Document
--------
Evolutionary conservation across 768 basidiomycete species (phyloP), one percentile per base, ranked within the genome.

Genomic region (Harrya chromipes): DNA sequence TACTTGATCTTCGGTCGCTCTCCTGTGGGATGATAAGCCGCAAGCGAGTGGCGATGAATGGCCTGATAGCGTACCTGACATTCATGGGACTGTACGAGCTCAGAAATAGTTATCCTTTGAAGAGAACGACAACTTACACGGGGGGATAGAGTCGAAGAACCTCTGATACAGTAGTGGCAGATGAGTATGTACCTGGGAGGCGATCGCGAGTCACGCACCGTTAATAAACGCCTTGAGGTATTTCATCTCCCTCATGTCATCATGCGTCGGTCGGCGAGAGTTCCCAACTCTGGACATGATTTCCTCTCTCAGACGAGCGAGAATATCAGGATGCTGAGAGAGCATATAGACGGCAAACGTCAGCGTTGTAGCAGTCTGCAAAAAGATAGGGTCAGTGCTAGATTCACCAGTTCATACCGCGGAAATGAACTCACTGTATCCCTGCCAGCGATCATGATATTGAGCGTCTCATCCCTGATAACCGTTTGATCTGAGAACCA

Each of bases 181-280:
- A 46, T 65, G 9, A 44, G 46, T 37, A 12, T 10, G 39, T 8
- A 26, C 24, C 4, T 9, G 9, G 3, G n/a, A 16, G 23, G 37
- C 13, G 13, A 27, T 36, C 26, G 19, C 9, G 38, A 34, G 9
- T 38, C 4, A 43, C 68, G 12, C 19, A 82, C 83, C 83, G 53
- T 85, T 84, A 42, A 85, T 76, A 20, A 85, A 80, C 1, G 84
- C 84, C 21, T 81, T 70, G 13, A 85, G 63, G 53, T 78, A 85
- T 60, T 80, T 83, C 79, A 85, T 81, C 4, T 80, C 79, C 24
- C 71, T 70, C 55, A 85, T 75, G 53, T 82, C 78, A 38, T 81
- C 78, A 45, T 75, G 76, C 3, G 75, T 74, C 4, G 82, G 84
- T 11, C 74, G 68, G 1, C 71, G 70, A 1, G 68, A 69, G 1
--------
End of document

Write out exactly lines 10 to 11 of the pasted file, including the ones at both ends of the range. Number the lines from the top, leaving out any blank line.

- T 60, T 80, T 83, C 79, A 85, T 81, C 4, T 80, C 79, C 24
- C 71, T 70, C 55, A 85, T 75, G 53, T 82, C 78, A 38, T 81